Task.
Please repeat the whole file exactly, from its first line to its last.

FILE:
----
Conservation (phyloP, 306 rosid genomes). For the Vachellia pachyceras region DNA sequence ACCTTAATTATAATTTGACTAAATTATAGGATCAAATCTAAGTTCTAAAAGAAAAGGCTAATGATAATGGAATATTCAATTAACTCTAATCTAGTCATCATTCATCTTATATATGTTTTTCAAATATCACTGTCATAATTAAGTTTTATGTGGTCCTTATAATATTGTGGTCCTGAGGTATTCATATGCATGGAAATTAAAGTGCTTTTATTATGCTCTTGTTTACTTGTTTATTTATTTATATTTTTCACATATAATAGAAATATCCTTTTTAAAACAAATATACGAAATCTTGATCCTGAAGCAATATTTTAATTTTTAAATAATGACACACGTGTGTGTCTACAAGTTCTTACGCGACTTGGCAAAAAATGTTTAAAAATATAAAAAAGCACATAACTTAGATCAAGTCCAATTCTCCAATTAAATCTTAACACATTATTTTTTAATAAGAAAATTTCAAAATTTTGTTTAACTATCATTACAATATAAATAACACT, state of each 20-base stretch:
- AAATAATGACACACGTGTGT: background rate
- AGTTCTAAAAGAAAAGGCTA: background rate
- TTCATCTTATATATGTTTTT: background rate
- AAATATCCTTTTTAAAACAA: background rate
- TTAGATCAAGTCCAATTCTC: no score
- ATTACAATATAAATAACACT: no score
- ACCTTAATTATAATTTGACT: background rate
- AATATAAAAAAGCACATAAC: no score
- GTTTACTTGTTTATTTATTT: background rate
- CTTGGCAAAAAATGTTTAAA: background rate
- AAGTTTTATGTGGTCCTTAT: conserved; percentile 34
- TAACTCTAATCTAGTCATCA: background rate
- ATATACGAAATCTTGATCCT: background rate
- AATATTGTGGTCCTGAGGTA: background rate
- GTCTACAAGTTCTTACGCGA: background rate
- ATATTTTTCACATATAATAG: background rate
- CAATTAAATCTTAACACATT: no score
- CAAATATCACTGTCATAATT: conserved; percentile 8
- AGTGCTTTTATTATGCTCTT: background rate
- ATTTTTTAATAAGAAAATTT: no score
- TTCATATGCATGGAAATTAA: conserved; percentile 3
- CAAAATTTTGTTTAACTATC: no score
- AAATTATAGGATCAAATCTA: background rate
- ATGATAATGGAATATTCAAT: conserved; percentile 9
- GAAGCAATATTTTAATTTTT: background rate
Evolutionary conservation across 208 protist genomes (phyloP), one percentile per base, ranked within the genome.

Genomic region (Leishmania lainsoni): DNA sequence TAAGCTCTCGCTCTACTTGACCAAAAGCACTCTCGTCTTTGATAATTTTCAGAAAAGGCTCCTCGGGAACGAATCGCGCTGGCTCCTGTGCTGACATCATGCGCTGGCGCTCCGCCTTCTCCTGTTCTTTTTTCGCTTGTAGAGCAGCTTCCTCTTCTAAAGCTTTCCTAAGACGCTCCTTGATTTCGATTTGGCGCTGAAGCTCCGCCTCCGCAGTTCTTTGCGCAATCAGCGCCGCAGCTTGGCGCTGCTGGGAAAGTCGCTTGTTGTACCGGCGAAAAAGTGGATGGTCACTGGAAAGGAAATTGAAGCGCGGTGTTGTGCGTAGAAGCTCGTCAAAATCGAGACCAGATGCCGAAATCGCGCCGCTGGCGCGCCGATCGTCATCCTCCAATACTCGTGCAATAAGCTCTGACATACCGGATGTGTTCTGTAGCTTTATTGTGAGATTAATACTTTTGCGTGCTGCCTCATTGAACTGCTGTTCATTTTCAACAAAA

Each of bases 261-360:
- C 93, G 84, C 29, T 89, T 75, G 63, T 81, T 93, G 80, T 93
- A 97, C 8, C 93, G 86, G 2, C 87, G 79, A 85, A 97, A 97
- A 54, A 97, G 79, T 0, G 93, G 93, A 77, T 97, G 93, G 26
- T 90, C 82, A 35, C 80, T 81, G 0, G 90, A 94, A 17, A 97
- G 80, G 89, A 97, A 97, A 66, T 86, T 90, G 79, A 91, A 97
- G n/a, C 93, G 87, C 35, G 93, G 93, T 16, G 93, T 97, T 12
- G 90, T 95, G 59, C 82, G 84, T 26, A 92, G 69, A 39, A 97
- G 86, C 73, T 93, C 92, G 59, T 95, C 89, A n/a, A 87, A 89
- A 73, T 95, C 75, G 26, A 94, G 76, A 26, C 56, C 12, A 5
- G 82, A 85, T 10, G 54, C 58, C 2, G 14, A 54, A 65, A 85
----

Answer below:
Conservation (phyloP, 306 rosid genomes). For the Vachellia pachyceras region DNA sequence ACCTTAATTATAATTTGACTAAATTATAGGATCAAATCTAAGTTCTAAAAGAAAAGGCTAATGATAATGGAATATTCAATTAACTCTAATCTAGTCATCATTCATCTTATATATGTTTTTCAAATATCACTGTCATAATTAAGTTTTATGTGGTCCTTATAATATTGTGGTCCTGAGGTATTCATATGCATGGAAATTAAAGTGCTTTTATTATGCTCTTGTTTACTTGTTTATTTATTTATATTTTTCACATATAATAGAAATATCCTTTTTAAAACAAATATACGAAATCTTGATCCTGAAGCAATATTTTAATTTTTAAATAATGACACACGTGTGTGTCTACAAGTTCTTACGCGACTTGGCAAAAAATGTTTAAAAATATAAAAAAGCACATAACTTAGATCAAGTCCAATTCTCCAATTAAATCTTAACACATTATTTTTTAATAAGAAAATTTCAAAATTTTGTTTAACTATCATTACAATATAAATAACACT, state of each 20-base stretch:
- AAATAATGACACACGTGTGT: background rate
- AGTTCTAAAAGAAAAGGCTA: background rate
- TTCATCTTATATATGTTTTT: background rate
- AAATATCCTTTTTAAAACAA: background rate
- TTAGATCAAGTCCAATTCTC: no score
- ATTACAATATAAATAACACT: no score
- ACCTTAATTATAATTTGACT: background rate
- AATATAAAAAAGCACATAAC: no score
- GTTTACTTGTTTATTTATTT: background rate
- CTTGGCAAAAAATGTTTAAA: background rate
- AAGTTTTATGTGGTCCTTAT: conserved; percentile 34
- TAACTCTAATCTAGTCATCA: background rate
- ATATACGAAATCTTGATCCT: background rate
- AATATTGTGGTCCTGAGGTA: background rate
- GTCTACAAGTTCTTACGCGA: background rate
- ATATTTTTCACATATAATAG: background rate
- CAATTAAATCTTAACACATT: no score
- CAAATATCACTGTCATAATT: conserved; percentile 8
- AGTGCTTTTATTATGCTCTT: background rate
- ATTTTTTAATAAGAAAATTT: no score
- TTCATATGCATGGAAATTAA: conserved; percentile 3
- CAAAATTTTGTTTAACTATC: no score
- AAATTATAGGATCAAATCTA: background rate
- ATGATAATGGAATATTCAAT: conserved; percentile 9
- GAAGCAATATTTTAATTTTT: background rate
Evolutionary conservation across 208 protist genomes (phyloP), one percentile per base, ranked within the genome.

Genomic region (Leishmania lainsoni): DNA sequence TAAGCTCTCGCTCTACTTGACCAAAAGCACTCTCGTCTTTGATAATTTTCAGAAAAGGCTCCTCGGGAACGAATCGCGCTGGCTCCTGTGCTGACATCATGCGCTGGCGCTCCGCCTTCTCCTGTTCTTTTTTCGCTTGTAGAGCAGCTTCCTCTTCTAAAGCTTTCCTAAGACGCTCCTTGATTTCGATTTGGCGCTGAAGCTCCGCCTCCGCAGTTCTTTGCGCAATCAGCGCCGCAGCTTGGCGCTGCTGGGAAAGTCGCTTGTTGTACCGGCGAAAAAGTGGATGGTCACTGGAAAGGAAATTGAAGCGCGGTGTTGTGCGTAGAAGCTCGTCAAAATCGAGACCAGATGCCGAAATCGCGCCGCTGGCGCGCCGATCGTCATCCTCCAATACTCGTGCAATAAGCTCTGACATACCGGATGTGTTCTGTAGCTTTATTGTGAGATTAATACTTTTGCGTGCTGCCTCATTGAACTGCTGTTCATTTTCAACAAAA

Each of bases 261-360:
- C 93, G 84, C 29, T 89, T 75, G 63, T 81, T 93, G 80, T 93
- A 97, C 8, C 93, G 86, G 2, C 87, G 79, A 85, A 97, A 97
- A 54, A 97, G 79, T 0, G 93, G 93, A 77, T 97, G 93, G 26
- T 90, C 82, A 35, C 80, T 81, G 0, G 90, A 94, A 17, A 97
- G 80, G 89, A 97, A 97, A 66, T 86, T 90, G 79, A 91, A 97
- G n/a, C 93, G 87, C 35, G 93, G 93, T 16, G 93, T 97, T 12
- G 90, T 95, G 59, C 82, G 84, T 26, A 92, G 69, A 39, A 97
- G 86, C 73, T 93, C 92, G 59, T 95, C 89, A n/a, A 87, A 89
- A 73, T 95, C 75, G 26, A 94, G 76, A 26, C 56, C 12, A 5
- G 82, A 85, T 10, G 54, C 58, C 2, G 14, A 54, A 65, A 85